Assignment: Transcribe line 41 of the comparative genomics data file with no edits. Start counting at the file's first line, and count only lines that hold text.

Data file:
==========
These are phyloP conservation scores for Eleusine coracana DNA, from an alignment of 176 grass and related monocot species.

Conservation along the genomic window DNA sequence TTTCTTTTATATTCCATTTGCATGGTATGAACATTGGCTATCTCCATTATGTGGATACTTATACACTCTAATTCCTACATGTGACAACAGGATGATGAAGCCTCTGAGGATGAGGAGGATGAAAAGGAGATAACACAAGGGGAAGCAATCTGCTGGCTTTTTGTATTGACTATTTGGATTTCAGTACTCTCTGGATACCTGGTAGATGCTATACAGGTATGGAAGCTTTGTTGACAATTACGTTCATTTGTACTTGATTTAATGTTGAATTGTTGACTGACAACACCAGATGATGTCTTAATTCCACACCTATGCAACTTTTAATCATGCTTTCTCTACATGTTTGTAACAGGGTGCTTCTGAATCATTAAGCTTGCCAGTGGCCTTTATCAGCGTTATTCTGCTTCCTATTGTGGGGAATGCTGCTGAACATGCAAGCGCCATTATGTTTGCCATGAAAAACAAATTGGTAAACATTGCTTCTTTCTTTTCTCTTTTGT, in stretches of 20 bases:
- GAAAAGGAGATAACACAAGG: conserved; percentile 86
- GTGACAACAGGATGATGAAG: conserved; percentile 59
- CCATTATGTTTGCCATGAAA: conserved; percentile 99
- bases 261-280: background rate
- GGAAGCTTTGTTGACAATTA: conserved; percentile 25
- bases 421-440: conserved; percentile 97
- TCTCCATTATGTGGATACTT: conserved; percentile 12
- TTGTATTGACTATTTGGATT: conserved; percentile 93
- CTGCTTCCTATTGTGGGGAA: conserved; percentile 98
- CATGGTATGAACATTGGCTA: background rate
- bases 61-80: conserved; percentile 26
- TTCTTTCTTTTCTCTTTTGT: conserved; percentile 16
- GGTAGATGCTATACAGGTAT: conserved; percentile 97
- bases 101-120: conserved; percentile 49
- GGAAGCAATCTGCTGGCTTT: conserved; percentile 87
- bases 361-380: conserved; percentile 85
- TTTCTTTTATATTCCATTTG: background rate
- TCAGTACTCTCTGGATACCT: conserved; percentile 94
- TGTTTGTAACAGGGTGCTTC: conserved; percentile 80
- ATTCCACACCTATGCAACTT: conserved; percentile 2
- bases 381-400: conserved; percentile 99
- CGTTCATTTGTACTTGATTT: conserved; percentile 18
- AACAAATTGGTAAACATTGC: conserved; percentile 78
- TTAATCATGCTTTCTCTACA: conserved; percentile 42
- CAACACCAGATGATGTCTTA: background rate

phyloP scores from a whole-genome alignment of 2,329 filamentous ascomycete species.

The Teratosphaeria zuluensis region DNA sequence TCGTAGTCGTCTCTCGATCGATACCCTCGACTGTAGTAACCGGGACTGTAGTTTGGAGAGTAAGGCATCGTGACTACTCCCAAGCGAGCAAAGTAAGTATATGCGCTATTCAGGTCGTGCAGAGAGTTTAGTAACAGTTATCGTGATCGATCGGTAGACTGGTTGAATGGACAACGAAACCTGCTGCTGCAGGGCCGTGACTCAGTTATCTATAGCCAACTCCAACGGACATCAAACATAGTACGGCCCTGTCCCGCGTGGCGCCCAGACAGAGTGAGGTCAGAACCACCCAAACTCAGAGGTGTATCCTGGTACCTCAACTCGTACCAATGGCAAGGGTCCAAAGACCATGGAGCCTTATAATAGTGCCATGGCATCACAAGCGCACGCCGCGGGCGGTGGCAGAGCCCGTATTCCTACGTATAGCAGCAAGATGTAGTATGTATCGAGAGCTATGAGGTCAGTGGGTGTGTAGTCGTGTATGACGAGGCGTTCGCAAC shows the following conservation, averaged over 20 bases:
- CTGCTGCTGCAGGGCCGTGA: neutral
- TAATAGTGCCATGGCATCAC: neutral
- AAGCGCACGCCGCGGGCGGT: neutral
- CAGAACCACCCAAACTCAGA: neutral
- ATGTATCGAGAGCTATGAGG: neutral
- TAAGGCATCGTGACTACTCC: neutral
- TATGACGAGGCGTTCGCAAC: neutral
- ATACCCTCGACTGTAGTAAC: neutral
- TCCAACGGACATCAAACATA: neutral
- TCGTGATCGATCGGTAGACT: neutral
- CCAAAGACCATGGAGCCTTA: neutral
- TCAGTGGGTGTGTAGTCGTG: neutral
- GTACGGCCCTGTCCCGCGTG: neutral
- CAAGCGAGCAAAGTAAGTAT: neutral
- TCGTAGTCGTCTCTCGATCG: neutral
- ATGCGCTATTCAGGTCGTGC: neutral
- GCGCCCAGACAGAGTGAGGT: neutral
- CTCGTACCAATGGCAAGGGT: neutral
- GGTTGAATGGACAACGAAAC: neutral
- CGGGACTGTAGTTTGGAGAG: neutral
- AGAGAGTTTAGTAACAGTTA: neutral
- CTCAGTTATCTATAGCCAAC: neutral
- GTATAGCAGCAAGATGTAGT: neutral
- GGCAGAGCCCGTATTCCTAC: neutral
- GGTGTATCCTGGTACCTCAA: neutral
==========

- TCAGTGGGTGTGTAGTCGTG: neutral